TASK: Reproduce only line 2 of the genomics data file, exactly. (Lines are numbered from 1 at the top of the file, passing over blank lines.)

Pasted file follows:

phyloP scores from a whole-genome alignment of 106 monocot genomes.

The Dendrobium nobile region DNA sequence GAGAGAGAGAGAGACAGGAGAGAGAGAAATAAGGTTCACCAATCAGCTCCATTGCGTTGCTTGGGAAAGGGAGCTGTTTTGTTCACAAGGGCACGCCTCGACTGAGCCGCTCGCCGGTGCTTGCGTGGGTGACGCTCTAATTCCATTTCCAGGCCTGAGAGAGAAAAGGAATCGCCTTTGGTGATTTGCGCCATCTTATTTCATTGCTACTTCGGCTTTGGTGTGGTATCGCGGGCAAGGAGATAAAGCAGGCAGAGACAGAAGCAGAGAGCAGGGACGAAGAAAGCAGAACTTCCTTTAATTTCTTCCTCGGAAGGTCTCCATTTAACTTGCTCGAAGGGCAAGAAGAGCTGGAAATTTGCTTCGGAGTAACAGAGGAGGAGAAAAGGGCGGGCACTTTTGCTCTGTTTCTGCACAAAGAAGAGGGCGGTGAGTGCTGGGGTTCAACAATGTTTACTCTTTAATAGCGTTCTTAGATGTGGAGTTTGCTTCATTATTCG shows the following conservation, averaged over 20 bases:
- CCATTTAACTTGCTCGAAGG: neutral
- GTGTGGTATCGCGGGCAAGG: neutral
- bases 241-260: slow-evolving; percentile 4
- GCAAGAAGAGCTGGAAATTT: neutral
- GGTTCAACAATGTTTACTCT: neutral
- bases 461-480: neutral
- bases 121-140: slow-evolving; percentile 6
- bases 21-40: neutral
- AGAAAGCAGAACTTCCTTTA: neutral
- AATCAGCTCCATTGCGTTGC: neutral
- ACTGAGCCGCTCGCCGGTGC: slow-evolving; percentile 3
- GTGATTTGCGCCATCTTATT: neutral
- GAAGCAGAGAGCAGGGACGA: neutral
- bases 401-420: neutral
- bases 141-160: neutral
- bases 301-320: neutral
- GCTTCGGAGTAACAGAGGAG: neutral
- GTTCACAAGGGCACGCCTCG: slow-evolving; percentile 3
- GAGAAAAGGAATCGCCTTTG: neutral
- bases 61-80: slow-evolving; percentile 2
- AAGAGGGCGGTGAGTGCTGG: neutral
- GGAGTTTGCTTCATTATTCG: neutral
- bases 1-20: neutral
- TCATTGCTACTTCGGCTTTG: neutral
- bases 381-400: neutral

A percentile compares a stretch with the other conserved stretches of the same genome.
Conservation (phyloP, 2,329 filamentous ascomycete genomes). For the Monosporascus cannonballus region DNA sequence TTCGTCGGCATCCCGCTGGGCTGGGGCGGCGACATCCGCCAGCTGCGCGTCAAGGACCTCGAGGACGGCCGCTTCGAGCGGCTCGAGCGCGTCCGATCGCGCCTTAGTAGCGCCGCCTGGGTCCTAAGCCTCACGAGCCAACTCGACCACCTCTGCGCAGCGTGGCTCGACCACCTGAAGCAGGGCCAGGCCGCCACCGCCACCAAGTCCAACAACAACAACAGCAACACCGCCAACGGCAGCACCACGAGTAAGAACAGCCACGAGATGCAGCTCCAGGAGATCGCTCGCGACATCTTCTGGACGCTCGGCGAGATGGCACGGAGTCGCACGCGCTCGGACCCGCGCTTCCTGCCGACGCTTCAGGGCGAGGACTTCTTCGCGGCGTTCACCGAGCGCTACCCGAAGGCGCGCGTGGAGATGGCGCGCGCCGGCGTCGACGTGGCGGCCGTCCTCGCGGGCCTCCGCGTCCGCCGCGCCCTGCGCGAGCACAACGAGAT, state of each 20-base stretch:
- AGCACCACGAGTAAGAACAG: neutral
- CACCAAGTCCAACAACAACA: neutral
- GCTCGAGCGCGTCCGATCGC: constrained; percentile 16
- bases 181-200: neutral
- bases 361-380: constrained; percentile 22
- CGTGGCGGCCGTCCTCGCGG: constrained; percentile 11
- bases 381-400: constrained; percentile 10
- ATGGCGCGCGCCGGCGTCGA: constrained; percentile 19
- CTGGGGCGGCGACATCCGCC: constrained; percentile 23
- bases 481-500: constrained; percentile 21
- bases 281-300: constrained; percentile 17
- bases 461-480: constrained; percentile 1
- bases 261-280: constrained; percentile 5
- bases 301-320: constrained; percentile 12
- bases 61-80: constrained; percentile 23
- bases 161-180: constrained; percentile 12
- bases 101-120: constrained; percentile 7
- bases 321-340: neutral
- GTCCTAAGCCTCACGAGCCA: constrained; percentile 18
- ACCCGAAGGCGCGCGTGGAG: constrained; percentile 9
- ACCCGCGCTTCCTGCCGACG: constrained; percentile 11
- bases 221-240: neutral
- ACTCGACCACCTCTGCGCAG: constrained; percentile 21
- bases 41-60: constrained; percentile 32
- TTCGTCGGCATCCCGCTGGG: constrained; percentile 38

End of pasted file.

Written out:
The Dendrobium nobile region DNA sequence GAGAGAGAGAGAGACAGGAGAGAGAGAAATAAGGTTCACCAATCAGCTCCATTGCGTTGCTTGGGAAAGGGAGCTGTTTTGTTCACAAGGGCACGCCTCGACTGAGCCGCTCGCCGGTGCTTGCGTGGGTGACGCTCTAATTCCATTTCCAGGCCTGAGAGAGAAAAGGAATCGCCTTTGGTGATTTGCGCCATCTTATTTCATTGCTACTTCGGCTTTGGTGTGGTATCGCGGGCAAGGAGATAAAGCAGGCAGAGACAGAAGCAGAGAGCAGGGACGAAGAAAGCAGAACTTCCTTTAATTTCTTCCTCGGAAGGTCTCCATTTAACTTGCTCGAAGGGCAAGAAGAGCTGGAAATTTGCTTCGGAGTAACAGAGGAGGAGAAAAGGGCGGGCACTTTTGCTCTGTTTCTGCACAAAGAAGAGGGCGGTGAGTGCTGGGGTTCAACAATGTTTACTCTTTAATAGCGTTCTTAGATGTGGAGTTTGCTTCATTATTCG shows the following conservation, averaged over 20 bases: